Borislav Bogdanov, art director at Snapshot Games, on the pleasure of sharing experience and knowledge

Borislav Bogdanov has over 15 years of experience in video game development. He has participated in the creation of over 10 titles – both AAA games and crowdfunded projects. As Program Director at ARC Academy, he is among the Academy’s driving forces. We talk with him about his work as an art director at Snapshot Games, trends in the game industry, and the motivation to help young talent realize their potential.

Tell us about yourself – where did your professional journey start, how did you get into gaming, and how long have you been at Snapshot Games?

I studied industrial design, but the game industry has always been interesting and challenging for me. Not only because I played many games, but also because it’s probably the industry with the most diverse set of disciplines, artistic, design, and technical. And so, more than 15 years ago, I started my career in one of the big game companies that established a studio in Sofia, where I had the opportunity to develop as a Lead Artist and Art Director.

After spending enough time in the AAA industry, I got the opportunity to be involved in building a company from the ground up, namely Snapshot Games, which was founded in 2014.

What are your most enjoyable and challenging moments as an art director?

The most pleasant moment for me is when we start the project and have to orient ourselves as quickly as possible in the right direction – artistically and as a technology.

All the ambiguity around every single beginning (which I’ve found scares many people) is what gives the industry its true freedom.

I think the most challenging is the responsibility of forming the right teams.

What projects have you worked on so far? Do you have a favorite among them?

I’ve worked on AAA titles like Assassin’s Creed (Liberation, Black Flag, Rogue) and successful Crowdfund projects like Chaos Reborn and Phoenix Point. I have over 10 games under my belt and it’s hard to pick a favorite out of them. I think I learned something new from each project, which helped me do the next one.

If I had to choose, I’d go with Ghost Recon: Shadow Wars. This was my first project as a Lead Artist. The challenge there was that it was a launch title for one of the new generations of Nintendo consoles – the Nintendo 3DS, and that it was the first and only stereoscopic project for me. We were a small and very enthusiastic team, fighting to be the highest-rated launch game on the console, Street Fighter beat us to it. Fun fact, we got a BAFTA nomination for the game.

Do you play for fun? What are your favorite games right now?

For pleasure – yes :). The time for this is less and less when the children appear, so the titles in which I “invest” my time for pleasure are games like Minecraft, Minecraft: Dungeons, Unravel Two, It Takes Two, and others that I can I play with my children. I’ve been trying to finish God of War 4 for quite some time. I’m playing Hollow Knight on the Nintendo Switch. Classic strategies like StarCraft, turn-based Civilization, Heroes of Might, and Magic III still lie close to my heart. I often return to the Fallout and Diablo universes as well.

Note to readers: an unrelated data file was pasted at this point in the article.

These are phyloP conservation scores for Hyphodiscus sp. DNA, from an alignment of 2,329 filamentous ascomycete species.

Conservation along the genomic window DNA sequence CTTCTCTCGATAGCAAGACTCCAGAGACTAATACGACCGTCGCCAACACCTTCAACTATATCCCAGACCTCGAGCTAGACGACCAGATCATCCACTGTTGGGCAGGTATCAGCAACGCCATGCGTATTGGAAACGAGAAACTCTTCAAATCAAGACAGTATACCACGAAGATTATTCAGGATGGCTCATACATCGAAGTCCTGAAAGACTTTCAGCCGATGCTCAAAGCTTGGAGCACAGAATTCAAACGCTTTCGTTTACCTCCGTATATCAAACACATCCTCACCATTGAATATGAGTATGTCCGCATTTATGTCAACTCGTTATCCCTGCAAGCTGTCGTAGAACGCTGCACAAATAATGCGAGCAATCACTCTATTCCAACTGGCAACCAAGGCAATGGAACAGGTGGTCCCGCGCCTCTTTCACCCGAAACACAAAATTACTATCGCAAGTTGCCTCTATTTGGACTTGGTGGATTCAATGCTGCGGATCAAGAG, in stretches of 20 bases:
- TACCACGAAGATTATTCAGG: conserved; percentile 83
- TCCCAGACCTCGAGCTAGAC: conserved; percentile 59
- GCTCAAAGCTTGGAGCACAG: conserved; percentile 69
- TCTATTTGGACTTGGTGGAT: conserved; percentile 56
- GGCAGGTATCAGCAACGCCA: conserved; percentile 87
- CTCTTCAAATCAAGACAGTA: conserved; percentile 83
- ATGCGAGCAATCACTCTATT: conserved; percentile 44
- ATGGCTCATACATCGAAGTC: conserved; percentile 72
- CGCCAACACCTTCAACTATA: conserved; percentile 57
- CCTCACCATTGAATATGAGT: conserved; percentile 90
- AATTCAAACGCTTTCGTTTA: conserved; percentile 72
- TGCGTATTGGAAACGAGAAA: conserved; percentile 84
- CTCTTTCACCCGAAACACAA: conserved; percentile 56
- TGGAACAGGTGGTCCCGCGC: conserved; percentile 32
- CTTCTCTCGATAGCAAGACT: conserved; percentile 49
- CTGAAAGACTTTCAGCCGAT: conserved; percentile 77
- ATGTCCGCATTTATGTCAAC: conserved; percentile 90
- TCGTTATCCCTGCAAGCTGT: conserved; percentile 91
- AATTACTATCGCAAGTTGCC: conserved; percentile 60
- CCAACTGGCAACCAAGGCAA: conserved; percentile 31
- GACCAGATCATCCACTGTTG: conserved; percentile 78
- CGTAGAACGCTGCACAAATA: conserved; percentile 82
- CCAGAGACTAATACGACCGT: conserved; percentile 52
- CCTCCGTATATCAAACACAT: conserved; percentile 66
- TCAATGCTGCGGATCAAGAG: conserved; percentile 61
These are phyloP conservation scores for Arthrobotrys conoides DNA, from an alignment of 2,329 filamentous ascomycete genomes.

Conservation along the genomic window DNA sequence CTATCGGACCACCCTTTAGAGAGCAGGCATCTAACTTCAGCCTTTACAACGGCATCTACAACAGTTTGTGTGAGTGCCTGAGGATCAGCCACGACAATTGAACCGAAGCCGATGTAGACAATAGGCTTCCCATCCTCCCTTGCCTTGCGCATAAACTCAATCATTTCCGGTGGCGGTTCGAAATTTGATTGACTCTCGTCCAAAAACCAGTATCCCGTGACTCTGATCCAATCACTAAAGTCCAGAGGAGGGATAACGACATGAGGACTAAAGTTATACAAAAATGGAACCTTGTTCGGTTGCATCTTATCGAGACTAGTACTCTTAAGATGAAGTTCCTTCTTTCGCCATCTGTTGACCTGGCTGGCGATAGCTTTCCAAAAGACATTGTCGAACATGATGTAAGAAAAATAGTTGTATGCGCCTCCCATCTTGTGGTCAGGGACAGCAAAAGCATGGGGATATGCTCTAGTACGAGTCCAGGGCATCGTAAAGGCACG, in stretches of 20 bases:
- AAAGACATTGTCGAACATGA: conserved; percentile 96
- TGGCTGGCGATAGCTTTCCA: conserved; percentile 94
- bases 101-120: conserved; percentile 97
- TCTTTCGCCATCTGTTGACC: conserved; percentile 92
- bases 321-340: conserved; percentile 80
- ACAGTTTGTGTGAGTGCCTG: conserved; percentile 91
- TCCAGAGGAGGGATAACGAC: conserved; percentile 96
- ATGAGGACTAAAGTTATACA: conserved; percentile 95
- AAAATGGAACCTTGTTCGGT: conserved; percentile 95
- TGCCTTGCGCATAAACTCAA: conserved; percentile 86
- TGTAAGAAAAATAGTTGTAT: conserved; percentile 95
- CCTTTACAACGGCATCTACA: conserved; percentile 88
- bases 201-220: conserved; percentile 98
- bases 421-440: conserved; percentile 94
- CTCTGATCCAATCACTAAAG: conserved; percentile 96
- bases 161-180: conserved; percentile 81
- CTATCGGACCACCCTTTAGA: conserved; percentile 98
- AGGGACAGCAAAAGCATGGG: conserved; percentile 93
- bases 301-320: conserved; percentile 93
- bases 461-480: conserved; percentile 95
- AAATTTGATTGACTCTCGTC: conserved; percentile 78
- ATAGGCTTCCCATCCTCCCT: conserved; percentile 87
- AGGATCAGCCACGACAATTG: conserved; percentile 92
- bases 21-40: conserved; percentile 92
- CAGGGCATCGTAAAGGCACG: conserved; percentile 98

In what direction do you think the game industry will develop in the next 5-10 years?

Making games has become so affordable that the market has been saturated with all kinds of games for quite some time now. The industry needs a new concept to diversify the well-known and well-trodden reuse and mash-up of genres to move forward.

I think the social element will continue to be developed and reach new and interesting dimensions.

I have been closely watching all the euphoria surrounding the infamous Blockchain projects. Speculation and get-rich-quick and impoverishment aside, one of the strong concepts in this space is for the user to be the creator and owner of the content in the game, to be able to provide that content to other players, and for it to be part of the gameplay. Actually, this is not something new, but it has gained more visibility and practical implementation through Blockchain.

Another example of a similar blend of Social Gaming and User Generated Content is the Roblox platform. Not only do kids play socially oriented games there, but it’s so easy to reach into the editor and start creating their own game to share with others.

What motivated you to be a Program Director at ARC Academy? What is the most important thing you would like to teach students?

The idea of a training program for game dev is something I’ve wanted to tackle many times. As a lead artist who has been actively involved in building several teams, I know how difficult it is to find well-prepared staff or people with the right attitude and development potential. ARC Academy offered a short path to the realization of these plans.

With many studios involved in the project, there is a natural influx of talent who are still unsure where to realize their potential. However, with the teachers’ right guidance, they gradually become promising artists, designers and programmers.

This is much more difficult to do in terms of game companies. It’s just that their main purpose is to create games. While that of the academy is to develop talents.

On the other hand, there is also the purely personal moment of pleasure of sharing your experience and knowledge, thus helping the new generation.

If you want to be a student at ARC Academy and meet more speakers like Borislav Bogdanov, join our scholarship contest with Chibi Phoenix studio. You will find more information about the terms and conditions at the link.